And customers can relax, have their tea however they want it – extra milk or no milk, lots of sugar or none.

“It’s to your taste,” she says. “There are no rules.”

Mueller, who herself likes different teas at different times of the day, says tea has many purposes.

“It’s one of those crazy beverages. At the same time it energizes you and it relaxes you.”

And it also captures the imagination.

“We definitely see trends,” Mueller says, with increased requests for green or white teas based on published studies or mentions by personalities such as Dr. Mehmet Oz.

Mueller says she promotes the “general” health benefits of tea, but isn’t about to go suggesting particular blends to cure ailments and such.

There are plenty more places to get tea today than when Silver Tips opened, and Mueller says she welcomes all competition – from sleek Asian salons to full-on Victorian escapes where chintz reigns.

“We’re happy for all kinds of tea experiences everywhere because it broadens the market.”

When Mueller launched Silver Tips, the idea of dedicated places for tea was novel.

“Fifteen years ago you still had to teach people what to drink,” she says. “For me, the first couple of years it was all about education. … ‘No, it’s not when you’re sick. No, it’s not (just) chamomile.’”

But that was a part of Mueller’s mission, which includes a dedication to serving the perfect cup of tea and educating customers about all aspects of tea.

Today, Silver Tips has a loyal clientele, but it took time to build.

“The first couple of years we did anything,” she says, from hosting gardening clubs to book groups. “We taught a lot of people through our tea tastings.”

Mueller continues to do presentations on tea, from a local library program to offering training on tea to the staff at Blue Hill at Stone Barns in Pocantico Hills.

Participating in charitable activities such as silent auctions is also important.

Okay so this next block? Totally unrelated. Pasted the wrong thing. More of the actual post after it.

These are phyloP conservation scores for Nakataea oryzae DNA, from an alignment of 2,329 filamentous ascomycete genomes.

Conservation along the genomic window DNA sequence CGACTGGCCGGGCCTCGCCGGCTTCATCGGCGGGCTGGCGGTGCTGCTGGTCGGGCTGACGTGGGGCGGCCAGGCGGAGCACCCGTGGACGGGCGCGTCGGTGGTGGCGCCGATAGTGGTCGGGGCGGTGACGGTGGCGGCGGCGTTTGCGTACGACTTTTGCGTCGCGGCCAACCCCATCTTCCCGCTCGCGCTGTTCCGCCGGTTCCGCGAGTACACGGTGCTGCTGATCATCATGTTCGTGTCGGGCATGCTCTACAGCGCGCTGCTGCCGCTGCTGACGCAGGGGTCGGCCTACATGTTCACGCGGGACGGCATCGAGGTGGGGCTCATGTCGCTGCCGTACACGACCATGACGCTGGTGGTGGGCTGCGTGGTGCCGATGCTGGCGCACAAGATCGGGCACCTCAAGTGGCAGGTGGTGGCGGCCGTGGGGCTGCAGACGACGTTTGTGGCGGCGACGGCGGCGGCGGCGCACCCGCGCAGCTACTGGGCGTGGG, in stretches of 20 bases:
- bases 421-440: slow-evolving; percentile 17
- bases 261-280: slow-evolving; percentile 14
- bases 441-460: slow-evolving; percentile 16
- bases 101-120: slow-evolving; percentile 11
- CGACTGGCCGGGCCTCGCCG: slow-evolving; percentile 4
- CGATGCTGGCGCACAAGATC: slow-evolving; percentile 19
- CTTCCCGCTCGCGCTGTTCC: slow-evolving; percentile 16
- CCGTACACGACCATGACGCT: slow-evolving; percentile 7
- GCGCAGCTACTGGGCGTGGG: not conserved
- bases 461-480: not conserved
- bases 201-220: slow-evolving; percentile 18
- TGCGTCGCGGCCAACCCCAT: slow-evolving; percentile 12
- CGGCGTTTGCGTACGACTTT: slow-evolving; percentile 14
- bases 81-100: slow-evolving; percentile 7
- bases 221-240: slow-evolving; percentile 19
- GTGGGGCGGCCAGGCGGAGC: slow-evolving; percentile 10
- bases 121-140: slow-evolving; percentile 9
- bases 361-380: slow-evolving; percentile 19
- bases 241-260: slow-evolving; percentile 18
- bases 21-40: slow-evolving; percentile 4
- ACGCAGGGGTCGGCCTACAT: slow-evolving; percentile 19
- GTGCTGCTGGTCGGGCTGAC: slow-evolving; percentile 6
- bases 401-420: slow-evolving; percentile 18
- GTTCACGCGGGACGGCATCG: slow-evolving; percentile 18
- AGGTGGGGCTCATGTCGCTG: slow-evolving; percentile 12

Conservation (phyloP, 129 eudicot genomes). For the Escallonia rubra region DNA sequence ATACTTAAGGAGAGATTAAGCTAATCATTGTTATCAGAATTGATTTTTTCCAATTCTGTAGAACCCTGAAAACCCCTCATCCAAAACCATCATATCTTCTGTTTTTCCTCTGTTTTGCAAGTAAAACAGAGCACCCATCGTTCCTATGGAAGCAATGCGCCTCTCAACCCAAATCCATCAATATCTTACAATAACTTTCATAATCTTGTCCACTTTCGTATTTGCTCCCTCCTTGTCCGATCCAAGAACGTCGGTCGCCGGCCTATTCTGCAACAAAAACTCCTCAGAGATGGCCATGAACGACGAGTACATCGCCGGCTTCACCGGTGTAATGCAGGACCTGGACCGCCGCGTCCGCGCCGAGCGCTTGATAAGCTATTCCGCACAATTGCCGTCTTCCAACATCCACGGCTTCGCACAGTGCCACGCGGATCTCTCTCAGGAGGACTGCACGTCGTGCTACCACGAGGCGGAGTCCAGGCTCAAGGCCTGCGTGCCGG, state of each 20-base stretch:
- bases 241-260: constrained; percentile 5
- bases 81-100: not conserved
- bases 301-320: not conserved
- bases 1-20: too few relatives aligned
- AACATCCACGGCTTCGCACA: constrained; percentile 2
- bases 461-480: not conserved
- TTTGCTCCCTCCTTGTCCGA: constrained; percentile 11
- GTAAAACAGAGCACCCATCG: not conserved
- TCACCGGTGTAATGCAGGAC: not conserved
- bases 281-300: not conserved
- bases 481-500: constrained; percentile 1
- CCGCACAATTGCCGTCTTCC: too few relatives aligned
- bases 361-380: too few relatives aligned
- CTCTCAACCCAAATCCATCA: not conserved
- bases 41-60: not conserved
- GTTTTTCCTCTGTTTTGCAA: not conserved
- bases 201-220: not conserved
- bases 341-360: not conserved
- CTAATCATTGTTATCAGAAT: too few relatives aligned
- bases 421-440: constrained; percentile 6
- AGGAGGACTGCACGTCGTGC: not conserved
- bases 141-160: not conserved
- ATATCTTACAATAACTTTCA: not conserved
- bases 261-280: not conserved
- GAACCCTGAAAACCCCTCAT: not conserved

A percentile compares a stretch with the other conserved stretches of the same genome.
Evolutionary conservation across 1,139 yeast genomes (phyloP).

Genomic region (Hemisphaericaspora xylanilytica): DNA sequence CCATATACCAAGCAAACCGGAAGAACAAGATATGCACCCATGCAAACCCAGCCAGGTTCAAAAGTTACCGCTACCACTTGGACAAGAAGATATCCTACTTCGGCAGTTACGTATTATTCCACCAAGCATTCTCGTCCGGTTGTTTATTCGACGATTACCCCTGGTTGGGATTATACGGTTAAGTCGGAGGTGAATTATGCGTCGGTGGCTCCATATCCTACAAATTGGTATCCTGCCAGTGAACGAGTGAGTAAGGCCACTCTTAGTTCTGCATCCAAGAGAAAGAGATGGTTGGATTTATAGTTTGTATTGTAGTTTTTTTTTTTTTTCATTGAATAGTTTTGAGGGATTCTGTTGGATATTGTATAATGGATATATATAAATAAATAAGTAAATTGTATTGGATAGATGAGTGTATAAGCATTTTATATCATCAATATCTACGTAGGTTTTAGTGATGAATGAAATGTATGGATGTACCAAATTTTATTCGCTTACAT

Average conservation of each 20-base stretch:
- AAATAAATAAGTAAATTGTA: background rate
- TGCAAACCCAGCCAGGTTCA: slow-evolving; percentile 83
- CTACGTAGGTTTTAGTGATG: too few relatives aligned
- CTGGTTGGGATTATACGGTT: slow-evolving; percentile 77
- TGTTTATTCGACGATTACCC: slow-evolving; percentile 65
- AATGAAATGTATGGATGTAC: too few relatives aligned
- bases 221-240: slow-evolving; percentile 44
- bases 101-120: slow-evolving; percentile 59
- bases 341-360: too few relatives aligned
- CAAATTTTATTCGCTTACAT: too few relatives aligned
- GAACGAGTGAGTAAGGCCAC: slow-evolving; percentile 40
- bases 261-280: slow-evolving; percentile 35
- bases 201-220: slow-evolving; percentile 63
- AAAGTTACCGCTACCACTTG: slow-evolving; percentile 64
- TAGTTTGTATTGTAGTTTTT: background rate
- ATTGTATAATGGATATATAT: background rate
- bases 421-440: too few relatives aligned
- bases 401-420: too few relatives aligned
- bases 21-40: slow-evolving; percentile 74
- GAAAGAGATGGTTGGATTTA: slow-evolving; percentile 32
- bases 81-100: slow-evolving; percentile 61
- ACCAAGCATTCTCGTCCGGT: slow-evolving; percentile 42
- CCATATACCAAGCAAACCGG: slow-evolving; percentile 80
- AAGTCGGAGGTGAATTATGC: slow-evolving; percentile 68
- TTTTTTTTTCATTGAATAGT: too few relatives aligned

“It makes us feel we are part of the community,” she says.

Tea And Good Company

An emphasis on good customer service is also key, Mueller says.

“I hire purely for attitude and how pleasant you are.”

As she writes about her employees on Silver Tips’ Facebook page, “I tell them I can teach them all about tea, but I can’t teach them how to be nice.”

It all makes for a memorable experience, one praised by countless customers on the tearoom’s very active social media outlets.

In addition to a charming place to have a cozy lunch or a leisurely afternoon break, Silver Tips has a retail element. There is a large collection of tea cups, pots and cozies as well as tea-themed gifts. And, of course, there are those walls of green-and-gold canisters filled with some 150 varieties of loose tea, all available for purchase.

Having people comfortable enough to buy loose tea to prepare at home is especially rewarding to Mueller.

“It is so gratifying to see people now just buying tea.”

Over the years, especially at the start, Mueller says she tailored selections to people’s tastes.

“We changed based on what people asked for,” she says.

The menu has also expanded.

“Our food is a little eclectic. The egg salad is not what you expect. Our eggs have been marinated in a Souchong tea.”

Today, the Silver Tips offerings include everything from savories such as samosas, soups, salads and wraps to sweets including scones, fruit tarts, English puddings and cakes. Of course, there is a traditional afternoon tea, as well.

Portions are generous, complemented by hot tea and in warmer months, iced teas and lemonades.

And for those who must have their coffee? There are other places for that, Mueller says, gamely mentioning Coffee Labs Roasters just around the corner.

At Silver Tips, Mueller’s passion takes center stage.

“We know tea, so we try to really focus on what we do well.”

For more, visit silvertipstea.com.